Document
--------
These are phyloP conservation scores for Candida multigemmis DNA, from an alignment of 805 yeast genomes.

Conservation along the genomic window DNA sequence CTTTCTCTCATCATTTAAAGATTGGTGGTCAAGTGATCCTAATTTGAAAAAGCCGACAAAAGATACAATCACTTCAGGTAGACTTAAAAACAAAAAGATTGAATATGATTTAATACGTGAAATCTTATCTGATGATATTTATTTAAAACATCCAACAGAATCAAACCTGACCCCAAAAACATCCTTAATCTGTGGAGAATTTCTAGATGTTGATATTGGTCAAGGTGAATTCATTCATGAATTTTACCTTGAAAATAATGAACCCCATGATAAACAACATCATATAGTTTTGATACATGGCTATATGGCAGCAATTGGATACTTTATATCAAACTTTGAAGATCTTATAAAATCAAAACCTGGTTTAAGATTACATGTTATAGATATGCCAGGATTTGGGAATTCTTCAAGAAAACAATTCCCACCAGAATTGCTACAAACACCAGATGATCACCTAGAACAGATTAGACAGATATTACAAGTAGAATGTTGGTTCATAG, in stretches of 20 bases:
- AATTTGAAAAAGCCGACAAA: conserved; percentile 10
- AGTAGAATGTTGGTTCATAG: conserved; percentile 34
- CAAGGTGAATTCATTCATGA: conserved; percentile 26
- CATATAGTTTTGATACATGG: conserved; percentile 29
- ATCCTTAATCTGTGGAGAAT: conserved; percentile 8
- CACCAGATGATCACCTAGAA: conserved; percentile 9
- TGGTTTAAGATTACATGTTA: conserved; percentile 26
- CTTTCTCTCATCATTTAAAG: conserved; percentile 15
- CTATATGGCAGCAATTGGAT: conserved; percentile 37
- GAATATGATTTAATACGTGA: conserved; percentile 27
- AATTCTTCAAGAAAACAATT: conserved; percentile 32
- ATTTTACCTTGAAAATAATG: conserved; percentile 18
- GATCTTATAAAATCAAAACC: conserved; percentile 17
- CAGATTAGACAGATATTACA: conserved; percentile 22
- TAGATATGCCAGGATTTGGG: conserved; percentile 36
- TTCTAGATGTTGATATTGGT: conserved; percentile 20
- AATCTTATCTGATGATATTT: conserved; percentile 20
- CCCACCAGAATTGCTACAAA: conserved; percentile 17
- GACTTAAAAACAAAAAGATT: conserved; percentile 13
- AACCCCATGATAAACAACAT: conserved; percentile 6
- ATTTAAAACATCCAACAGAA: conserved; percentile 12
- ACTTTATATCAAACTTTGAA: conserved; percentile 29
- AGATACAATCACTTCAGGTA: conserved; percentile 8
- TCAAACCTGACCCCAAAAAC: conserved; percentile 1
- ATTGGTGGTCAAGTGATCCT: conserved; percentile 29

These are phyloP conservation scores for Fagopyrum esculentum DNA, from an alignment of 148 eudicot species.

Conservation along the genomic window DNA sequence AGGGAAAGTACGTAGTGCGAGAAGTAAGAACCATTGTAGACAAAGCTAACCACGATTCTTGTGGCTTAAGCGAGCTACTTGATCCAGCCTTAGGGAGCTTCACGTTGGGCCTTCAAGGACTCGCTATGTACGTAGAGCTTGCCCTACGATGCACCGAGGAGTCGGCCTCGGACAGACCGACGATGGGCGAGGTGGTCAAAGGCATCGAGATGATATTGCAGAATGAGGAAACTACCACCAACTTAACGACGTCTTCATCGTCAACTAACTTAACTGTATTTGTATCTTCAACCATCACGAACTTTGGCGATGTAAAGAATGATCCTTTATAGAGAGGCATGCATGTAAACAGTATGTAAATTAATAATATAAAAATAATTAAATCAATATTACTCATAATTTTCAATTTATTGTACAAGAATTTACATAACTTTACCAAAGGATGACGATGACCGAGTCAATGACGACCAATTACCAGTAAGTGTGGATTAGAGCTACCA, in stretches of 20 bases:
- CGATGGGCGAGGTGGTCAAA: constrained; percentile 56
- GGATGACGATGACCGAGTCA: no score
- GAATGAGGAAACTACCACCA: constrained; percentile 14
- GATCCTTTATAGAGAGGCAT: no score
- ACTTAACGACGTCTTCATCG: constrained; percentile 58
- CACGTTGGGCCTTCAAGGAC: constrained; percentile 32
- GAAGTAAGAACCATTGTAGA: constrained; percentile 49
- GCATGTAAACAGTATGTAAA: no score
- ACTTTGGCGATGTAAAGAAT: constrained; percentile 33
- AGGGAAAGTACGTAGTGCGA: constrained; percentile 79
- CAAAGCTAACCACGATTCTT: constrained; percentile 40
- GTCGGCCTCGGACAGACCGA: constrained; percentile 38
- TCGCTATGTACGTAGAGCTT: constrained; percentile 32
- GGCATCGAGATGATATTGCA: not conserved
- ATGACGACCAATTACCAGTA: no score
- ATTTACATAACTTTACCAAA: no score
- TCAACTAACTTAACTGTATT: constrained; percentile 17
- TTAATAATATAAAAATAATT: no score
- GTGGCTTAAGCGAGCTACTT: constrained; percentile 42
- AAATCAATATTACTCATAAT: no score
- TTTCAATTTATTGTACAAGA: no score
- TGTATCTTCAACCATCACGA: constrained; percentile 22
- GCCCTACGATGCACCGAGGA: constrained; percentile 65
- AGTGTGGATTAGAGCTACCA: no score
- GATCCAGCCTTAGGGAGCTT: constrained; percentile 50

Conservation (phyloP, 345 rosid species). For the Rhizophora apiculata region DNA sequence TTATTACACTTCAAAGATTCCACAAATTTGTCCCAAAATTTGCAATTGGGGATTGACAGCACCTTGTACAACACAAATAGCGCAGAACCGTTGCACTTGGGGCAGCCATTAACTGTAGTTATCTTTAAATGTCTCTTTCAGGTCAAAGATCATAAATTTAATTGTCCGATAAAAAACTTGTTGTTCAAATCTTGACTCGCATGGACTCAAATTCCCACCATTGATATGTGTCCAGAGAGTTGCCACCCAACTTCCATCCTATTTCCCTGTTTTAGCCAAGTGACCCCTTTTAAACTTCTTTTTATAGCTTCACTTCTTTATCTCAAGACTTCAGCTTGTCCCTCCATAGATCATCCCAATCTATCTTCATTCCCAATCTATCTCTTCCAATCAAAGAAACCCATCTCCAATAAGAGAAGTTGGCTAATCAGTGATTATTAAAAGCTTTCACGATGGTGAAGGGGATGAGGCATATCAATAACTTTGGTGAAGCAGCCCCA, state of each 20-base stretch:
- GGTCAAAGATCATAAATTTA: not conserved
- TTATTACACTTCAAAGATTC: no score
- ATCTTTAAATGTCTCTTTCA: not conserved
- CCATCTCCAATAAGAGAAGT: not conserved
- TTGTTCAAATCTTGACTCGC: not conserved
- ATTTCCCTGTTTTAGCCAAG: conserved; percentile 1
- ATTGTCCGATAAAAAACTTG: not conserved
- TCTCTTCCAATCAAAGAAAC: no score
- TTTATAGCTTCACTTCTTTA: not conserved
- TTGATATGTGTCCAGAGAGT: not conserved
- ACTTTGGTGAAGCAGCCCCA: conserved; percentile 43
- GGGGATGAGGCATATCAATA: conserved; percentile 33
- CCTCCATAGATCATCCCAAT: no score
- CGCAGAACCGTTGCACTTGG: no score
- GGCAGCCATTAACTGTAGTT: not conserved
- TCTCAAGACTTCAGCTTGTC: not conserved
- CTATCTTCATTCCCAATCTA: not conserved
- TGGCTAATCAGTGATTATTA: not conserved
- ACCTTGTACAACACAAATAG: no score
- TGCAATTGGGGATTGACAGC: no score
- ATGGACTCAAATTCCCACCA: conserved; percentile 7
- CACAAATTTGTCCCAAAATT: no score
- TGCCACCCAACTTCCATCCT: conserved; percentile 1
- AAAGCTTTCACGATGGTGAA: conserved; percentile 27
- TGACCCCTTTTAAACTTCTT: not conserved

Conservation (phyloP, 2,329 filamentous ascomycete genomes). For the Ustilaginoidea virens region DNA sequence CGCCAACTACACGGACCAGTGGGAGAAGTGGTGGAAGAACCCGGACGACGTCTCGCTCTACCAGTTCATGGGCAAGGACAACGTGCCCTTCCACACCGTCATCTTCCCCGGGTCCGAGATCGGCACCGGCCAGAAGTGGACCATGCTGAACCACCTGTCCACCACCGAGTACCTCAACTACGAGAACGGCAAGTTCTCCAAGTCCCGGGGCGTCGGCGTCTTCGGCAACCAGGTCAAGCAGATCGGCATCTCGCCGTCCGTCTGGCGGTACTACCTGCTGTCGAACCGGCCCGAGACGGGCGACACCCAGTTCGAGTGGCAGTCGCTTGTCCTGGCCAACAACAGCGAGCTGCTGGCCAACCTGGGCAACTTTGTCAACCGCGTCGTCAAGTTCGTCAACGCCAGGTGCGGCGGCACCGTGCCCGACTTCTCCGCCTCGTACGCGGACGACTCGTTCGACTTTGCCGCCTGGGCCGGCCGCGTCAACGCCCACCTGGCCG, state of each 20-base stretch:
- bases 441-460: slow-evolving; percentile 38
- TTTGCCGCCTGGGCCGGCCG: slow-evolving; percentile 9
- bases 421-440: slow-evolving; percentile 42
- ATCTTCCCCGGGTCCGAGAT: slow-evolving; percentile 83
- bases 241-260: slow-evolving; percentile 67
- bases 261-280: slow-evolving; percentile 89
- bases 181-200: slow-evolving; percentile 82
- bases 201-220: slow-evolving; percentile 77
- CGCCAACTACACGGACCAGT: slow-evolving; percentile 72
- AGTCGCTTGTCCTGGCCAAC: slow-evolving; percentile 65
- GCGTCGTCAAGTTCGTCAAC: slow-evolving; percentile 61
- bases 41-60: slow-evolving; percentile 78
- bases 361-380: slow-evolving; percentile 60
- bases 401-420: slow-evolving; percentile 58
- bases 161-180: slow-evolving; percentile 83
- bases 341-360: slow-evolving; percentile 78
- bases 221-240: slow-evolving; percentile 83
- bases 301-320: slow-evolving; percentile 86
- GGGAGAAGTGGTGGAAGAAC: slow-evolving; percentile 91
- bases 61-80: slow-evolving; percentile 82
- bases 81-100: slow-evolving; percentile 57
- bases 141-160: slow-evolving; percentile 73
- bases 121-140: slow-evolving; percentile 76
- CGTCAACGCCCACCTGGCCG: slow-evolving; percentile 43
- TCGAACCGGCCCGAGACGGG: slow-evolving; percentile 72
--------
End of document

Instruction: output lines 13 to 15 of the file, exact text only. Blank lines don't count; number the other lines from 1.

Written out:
- AATTCTTCAAGAAAACAATT: conserved; percentile 32
- ATTTTACCTTGAAAATAATG: conserved; percentile 18
- GATCTTATAAAATCAAAACC: conserved; percentile 17